January 1st never seemed like a new year to me. My new year always seems to be closer to September 1st. Maybe it’s a school thing or the fact that summer is over again, but autumn is my fresh start. Still, I like to gather with friends and family and hand out a questionnaire to be opened the following year.
Here’s some you may want to ask yourself and/or others:
- What have you learned about yourself this past year?
- What kind of changes can you make that will make you a happier person to be around?
- What will your reading list include this year?
- What do you predict will be the hottest news item of 2015?
Reflection doesn’t hurt even if you don’t feel that December 31st is a legitimate evening of celebration. Don’t be a Debbie Downer – find that little spark of hope within and smile tonight.
I do believe that things happen for a reason.
I do not believe that we are meant to know or understand the purpose of these incidents as they happen. It can often be difficult trying to figure out why tragedy occurs or why a selfish egomaniac wins the lottery. Faith means knowing that there is a bigger plan, more than our eyes can see and our mind can gather.
I have exhausted asking “why”; instead, I now try to continue rolling with life’s waves and keep my eye on that light on the horizon that shines for all of us. It’s always a choice as to whether you reach for the hopeful light or turn your back into the futile darkness.
It’s not easy, but we mustn’t dote on the hurt and feed it with venom and hatred. In meditation we can find the spirit and learn to let what unfolds just be.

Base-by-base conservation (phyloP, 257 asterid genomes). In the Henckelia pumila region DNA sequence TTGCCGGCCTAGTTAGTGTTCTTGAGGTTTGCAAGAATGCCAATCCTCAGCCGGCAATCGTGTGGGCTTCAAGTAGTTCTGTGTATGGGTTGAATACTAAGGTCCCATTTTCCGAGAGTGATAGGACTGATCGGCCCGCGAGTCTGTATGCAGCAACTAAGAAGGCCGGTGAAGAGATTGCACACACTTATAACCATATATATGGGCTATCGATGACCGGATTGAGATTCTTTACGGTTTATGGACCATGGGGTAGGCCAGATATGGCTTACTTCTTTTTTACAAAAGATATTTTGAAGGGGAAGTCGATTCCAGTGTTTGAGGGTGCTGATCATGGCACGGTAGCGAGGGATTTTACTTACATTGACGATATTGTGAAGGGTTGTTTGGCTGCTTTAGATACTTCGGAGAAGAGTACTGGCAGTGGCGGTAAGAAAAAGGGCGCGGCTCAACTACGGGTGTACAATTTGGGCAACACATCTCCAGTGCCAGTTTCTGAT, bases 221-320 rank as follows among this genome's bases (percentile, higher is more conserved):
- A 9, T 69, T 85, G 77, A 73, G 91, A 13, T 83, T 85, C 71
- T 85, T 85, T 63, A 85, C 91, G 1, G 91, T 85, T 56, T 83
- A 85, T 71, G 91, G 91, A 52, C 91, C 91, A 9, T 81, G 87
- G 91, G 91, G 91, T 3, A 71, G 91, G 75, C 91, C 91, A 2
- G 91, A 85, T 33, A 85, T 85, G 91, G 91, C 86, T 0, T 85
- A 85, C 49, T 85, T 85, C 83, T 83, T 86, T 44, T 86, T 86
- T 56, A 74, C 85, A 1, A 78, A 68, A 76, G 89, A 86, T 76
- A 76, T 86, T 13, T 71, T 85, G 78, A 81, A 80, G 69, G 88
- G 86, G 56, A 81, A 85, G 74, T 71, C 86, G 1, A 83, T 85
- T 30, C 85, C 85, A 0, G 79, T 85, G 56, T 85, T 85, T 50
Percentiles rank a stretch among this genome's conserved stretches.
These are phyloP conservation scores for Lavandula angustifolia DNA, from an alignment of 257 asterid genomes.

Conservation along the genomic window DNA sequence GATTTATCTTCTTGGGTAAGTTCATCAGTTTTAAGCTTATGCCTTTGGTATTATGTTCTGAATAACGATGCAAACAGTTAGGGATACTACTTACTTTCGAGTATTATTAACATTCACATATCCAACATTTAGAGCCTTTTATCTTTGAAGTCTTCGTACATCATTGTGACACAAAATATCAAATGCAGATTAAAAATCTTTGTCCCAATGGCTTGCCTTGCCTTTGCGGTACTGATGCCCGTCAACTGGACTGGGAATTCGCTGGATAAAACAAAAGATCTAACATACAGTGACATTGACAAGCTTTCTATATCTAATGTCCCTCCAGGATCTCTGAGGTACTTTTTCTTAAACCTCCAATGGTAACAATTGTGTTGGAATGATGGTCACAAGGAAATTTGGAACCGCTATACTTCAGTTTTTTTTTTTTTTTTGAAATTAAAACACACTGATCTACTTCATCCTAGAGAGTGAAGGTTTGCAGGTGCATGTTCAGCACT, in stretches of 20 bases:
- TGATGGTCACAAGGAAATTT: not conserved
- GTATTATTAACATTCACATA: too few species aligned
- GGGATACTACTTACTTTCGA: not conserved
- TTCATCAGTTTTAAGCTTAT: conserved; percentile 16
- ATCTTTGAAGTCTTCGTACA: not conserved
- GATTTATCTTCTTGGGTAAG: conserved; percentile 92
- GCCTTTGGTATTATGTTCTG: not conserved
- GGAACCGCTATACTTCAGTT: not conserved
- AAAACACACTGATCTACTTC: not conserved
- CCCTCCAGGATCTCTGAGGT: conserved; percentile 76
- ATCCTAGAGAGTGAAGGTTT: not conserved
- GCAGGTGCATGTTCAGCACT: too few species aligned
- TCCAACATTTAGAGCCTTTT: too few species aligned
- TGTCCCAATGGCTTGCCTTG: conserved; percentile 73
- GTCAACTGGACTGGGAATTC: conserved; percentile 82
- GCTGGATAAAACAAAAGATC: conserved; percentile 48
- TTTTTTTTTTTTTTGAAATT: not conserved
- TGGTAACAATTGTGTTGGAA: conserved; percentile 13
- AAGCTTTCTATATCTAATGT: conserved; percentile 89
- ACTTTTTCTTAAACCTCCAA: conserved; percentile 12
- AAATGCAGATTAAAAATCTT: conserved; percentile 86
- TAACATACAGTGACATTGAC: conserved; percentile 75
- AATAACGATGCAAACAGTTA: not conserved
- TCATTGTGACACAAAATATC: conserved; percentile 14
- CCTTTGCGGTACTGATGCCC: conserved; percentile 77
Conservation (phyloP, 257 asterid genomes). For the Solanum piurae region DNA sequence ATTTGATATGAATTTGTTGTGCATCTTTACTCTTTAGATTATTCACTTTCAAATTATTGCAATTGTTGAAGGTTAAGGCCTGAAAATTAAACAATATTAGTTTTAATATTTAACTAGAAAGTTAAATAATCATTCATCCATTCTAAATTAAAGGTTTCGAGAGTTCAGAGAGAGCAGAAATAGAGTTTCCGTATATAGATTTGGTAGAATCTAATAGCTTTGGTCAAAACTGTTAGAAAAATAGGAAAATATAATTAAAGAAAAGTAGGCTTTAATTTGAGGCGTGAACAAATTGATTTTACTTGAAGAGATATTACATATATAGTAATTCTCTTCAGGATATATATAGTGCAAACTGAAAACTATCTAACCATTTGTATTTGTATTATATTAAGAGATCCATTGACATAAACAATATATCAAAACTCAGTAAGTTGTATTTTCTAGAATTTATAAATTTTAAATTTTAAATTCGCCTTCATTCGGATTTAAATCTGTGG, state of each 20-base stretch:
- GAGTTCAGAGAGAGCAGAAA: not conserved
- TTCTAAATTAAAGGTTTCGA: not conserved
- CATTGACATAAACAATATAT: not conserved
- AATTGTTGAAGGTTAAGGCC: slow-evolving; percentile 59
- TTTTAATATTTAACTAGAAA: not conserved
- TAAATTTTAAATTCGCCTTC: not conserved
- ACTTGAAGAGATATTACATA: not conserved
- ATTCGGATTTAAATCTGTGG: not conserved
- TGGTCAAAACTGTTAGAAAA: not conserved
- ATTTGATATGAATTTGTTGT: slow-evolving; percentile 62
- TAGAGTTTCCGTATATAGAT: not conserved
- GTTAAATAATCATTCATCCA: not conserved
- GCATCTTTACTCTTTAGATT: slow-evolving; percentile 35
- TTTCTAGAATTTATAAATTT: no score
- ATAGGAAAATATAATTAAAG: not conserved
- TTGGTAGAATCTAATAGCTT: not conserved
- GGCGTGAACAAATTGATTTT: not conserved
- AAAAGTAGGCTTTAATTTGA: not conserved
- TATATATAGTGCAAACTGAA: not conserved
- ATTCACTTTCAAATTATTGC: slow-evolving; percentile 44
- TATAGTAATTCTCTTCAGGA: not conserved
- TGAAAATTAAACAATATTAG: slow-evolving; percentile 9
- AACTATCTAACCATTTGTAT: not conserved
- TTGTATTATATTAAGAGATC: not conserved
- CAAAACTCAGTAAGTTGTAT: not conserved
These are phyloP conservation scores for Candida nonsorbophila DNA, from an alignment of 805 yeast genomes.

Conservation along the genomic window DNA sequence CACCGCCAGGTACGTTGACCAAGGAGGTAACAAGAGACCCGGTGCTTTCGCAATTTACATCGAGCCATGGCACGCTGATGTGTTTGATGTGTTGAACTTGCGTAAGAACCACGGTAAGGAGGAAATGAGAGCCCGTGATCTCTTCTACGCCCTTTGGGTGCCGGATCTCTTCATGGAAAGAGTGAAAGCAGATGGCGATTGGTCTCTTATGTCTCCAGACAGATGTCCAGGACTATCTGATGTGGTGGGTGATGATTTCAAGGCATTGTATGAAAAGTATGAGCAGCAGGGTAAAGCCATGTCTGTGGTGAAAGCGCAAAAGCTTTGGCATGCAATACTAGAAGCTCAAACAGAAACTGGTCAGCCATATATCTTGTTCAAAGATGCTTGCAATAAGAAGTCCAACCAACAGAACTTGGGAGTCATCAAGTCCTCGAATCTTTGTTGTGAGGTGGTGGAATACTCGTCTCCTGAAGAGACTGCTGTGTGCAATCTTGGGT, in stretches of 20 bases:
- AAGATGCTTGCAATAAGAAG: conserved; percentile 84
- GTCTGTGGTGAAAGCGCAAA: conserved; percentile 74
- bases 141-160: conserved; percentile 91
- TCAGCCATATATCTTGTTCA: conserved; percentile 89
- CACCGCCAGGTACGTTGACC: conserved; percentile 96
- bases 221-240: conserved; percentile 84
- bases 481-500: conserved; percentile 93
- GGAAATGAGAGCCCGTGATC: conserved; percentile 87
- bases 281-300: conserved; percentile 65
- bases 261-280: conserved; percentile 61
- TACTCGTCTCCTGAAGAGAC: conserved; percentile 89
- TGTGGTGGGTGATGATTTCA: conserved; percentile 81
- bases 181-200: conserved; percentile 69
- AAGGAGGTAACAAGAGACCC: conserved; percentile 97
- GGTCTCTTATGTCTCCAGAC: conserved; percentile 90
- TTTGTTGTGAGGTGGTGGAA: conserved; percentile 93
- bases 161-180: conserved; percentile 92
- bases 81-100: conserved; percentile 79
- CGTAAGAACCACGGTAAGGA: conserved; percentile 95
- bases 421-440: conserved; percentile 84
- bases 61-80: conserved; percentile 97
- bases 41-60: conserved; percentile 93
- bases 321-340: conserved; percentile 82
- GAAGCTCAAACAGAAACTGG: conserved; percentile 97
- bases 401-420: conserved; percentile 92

The third candle of Advent is lit this week to represent JOY!
Many work hard at achieving monetary gains, higher status in the workplace, being popular and filling in every moment of the day with tasks. How many of us work at finding joy in everything we do?
It’s easy to be jolly when someone cracks a joke or when your favourite song is playing, but can you find joy when things are not going your way? Can you be happy when you’re in physical pain or psychological anguish? Finding contentment and bliss during these trying times takes work.
Here’s some hints on how to find cheer when you need it most:
- Have a strong faith. Belief in a greater good will boost your brain and drag you out of self pity.
- Do something that energizes you. We all have those things that makes our skin tingle and our souls want to dance. It could be watching movies, going for a jog, listening to your favourite tunes, gardening or climbing a tree. Whatever it is, DO it!
- Remind your support group to bring smiles only! Don’t let well-intentioned family and friends bring you down. Tell them you need only good news at a time like this.
- Most importantly, think of this list daily so when you most need joy in your life you will naturally refer to these steps.
Joy is contagious so carry it with you where ever you go and spread it around. I’ve never heard anyone complain about being too happy!